Bank bailouts without conditions will be a dark legacy for Barack Obama in an otherwise reasonable presidency and now the opportunity has all but passed. The US stock market has not just recovered but surpassed pre 2008 lows. The rich are richer and the poor are poorer in far greater numbers than before. For the 1%, the plutocrats, it’s business as usual.
The Reagan trickle-down effect is back with a vengeance and is now the hallmark of the present Australian government despite a plethora of information, data, and recent history to demonstrate its failure. They still expect business to lead a national recovery with investment in goods and services. What they don’t get, is that an underutilised workforce cannot afford it. Business knows this. That is why they will not commit.
The government cannot see that a vibrant, active, well-educated workforce is an essential component of a strong, robust economy; a component that creates demand that results in stronger growth, stronger investment and stronger taxes.
Blinded by the advice from bankers, investment houses and those whose fortunes are derived from manipulating stock markets and overvaluing mortgage stocks, Tony Abbott and Joe Hockey are no more than a mouthpiece for the 1%; the plutocrats. They are victims of their own self-serving ideology. While they are in power nothing will change, no improvement for the 99% will ever eventuate.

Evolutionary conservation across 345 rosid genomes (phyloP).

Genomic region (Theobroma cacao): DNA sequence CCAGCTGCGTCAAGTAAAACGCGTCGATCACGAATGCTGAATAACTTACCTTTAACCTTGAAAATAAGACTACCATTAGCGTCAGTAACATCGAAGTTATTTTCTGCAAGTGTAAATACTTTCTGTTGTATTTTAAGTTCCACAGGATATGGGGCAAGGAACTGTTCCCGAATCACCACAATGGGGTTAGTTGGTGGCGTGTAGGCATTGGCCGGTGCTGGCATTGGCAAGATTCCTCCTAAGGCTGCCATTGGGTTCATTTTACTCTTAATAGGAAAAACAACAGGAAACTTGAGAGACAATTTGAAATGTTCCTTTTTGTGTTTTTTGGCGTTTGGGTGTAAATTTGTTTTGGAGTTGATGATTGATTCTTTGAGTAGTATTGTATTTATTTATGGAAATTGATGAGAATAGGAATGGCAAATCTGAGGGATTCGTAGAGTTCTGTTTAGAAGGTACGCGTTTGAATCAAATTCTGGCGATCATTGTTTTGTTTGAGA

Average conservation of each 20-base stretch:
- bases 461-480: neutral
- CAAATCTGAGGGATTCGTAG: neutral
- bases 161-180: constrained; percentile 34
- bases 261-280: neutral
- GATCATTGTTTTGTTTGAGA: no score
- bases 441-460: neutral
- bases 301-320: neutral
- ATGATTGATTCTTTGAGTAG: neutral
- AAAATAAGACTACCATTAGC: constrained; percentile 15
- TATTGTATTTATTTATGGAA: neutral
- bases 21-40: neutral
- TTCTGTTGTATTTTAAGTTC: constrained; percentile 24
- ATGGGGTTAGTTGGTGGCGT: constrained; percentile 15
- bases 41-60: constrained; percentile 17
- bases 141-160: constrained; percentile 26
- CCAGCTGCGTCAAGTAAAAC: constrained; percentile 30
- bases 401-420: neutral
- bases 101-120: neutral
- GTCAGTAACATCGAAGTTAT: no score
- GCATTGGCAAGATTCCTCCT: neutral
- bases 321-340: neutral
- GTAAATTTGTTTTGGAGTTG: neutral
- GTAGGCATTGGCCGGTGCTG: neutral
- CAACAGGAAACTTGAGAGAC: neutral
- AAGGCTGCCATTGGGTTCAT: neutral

Any realistic observer can see that this trend is unsustainable and its future unpredictable. While the plutocrats continue to build their wealth, billionaire Nick Hanauer thinks they might inherit pitchforks.
While the 1% enjoy their wealth, blind to the signs of desperation around them, a single act of defiance by someone desperate and destitute enough could mobilise thousands in support and roll across the country like a tidal wave. The 1% could be caught like the frog in the saucepan unaware the water has reached boiling point. But by then, it will be too late.
I don’t think anyone in government, least of all Scott Morrison, anticipated riots leading to murder and self-immolation when he embarked upon his ruthless policy of deprivation detention on Manus Island. That crept up without warning. And now, I don’t think either he or his party foresee all the possible outcomes if they embark upon a policy of reducing welfare at a time of fiscal contraction.
He may not even care but he could well be responsible for creating a new underclass that has no respect for law and order. He could well extend existing poverty further into the realm of the middle class, bringing welfare agencies to their knees trying to cope. This is where that one defiant act could likely emerge.
History is littered with such circumstances and the consequences of doing nothing. The 1% won’t see it coming, but governments should. And they should do something to stop it, or they too will feel the pitchforks. They can plead ignorance but that won’t save them.
They can say their hands were tied but their complicity will be all too obvious. The plutocrats will never change voluntarily. The government is running out of time to do it for them.